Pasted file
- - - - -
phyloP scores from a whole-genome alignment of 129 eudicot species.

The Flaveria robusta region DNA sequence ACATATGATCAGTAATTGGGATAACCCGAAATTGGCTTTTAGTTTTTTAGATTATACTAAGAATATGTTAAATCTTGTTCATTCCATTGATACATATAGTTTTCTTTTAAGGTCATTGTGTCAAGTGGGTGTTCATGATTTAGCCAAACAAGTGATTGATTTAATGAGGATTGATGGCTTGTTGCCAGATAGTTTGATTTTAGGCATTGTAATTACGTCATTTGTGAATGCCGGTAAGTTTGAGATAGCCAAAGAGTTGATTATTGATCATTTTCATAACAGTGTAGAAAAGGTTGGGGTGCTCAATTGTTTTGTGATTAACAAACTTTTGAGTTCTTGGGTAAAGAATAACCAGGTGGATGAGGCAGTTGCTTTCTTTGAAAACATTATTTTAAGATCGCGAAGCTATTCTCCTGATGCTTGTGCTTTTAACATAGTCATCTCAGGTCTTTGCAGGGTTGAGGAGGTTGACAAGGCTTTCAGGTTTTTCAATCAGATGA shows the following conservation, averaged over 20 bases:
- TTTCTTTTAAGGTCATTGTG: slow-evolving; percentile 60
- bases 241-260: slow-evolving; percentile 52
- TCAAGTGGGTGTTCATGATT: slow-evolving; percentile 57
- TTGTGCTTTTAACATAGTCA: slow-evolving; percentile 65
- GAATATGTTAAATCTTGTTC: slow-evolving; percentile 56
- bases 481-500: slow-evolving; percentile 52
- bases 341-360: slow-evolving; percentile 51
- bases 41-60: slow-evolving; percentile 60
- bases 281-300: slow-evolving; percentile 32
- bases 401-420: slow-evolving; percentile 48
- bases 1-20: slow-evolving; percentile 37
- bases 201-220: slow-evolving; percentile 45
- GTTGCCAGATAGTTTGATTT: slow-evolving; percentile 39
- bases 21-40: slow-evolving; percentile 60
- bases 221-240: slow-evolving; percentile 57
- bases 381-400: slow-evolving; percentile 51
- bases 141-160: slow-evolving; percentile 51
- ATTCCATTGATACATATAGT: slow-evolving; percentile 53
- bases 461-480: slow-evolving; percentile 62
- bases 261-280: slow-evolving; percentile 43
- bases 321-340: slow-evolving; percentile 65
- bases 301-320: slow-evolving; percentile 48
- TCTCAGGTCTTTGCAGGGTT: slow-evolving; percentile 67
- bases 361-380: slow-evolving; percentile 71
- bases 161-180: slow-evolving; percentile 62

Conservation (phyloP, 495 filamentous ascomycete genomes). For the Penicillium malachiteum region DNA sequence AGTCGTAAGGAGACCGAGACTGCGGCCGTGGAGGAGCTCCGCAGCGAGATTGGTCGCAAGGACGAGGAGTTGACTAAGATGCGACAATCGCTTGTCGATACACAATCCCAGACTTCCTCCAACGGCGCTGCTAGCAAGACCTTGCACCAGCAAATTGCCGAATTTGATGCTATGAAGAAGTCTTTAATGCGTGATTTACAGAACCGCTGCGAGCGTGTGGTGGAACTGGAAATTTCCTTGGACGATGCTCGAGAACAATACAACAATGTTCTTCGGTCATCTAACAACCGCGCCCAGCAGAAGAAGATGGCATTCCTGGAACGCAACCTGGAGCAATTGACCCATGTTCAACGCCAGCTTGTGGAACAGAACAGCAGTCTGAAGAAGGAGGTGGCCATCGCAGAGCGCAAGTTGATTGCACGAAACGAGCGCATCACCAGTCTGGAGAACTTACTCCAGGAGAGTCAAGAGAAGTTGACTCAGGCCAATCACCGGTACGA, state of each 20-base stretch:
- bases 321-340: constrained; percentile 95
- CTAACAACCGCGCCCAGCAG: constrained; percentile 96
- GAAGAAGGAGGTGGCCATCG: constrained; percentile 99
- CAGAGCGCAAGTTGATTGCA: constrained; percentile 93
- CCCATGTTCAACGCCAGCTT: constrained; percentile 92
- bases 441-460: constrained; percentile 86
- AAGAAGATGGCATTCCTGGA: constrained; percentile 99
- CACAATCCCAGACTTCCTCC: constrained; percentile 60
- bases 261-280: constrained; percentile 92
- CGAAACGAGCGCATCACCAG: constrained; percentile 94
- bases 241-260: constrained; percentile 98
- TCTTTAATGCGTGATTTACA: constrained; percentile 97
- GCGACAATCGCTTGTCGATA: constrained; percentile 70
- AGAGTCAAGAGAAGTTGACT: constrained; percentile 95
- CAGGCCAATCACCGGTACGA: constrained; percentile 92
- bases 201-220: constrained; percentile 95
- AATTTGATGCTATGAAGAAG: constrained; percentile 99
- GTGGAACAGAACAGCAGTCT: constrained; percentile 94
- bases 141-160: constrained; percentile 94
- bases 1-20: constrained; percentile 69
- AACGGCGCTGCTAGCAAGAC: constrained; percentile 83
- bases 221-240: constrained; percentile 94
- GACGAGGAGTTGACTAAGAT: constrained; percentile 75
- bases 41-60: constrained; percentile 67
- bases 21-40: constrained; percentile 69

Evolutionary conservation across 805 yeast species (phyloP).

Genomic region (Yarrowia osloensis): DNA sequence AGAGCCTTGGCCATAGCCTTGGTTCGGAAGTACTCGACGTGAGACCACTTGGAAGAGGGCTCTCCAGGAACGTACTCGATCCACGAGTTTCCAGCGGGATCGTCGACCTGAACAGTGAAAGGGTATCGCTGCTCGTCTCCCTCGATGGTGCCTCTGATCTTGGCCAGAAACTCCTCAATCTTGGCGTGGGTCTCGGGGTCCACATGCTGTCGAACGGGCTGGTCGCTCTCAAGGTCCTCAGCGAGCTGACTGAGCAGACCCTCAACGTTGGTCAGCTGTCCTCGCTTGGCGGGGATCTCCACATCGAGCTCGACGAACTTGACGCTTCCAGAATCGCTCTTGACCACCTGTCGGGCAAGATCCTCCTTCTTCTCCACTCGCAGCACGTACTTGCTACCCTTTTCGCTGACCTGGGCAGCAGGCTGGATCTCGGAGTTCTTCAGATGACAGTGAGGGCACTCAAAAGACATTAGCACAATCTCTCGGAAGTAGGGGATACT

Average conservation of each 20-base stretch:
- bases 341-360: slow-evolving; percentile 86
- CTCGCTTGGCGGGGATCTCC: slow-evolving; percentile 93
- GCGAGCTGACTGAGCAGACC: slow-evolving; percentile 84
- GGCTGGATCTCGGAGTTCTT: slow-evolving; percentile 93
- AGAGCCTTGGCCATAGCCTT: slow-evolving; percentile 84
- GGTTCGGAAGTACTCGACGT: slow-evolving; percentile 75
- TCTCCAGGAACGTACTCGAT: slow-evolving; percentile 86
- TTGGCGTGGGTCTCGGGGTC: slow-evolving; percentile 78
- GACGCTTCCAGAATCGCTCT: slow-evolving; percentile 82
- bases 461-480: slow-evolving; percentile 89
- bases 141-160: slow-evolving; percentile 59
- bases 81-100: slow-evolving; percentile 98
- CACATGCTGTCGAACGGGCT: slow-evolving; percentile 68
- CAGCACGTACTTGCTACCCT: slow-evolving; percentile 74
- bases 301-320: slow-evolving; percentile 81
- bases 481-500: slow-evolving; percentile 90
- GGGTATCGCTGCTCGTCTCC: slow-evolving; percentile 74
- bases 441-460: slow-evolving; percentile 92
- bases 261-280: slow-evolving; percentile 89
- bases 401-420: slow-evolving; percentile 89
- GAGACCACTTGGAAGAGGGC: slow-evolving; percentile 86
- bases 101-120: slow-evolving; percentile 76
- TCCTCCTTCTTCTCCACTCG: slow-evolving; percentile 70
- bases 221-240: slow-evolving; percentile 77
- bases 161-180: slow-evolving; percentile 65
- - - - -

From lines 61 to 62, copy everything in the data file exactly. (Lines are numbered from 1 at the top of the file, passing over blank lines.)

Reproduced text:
- AGAGCCTTGGCCATAGCCTT: slow-evolving; percentile 84
- GGTTCGGAAGTACTCGACGT: slow-evolving; percentile 75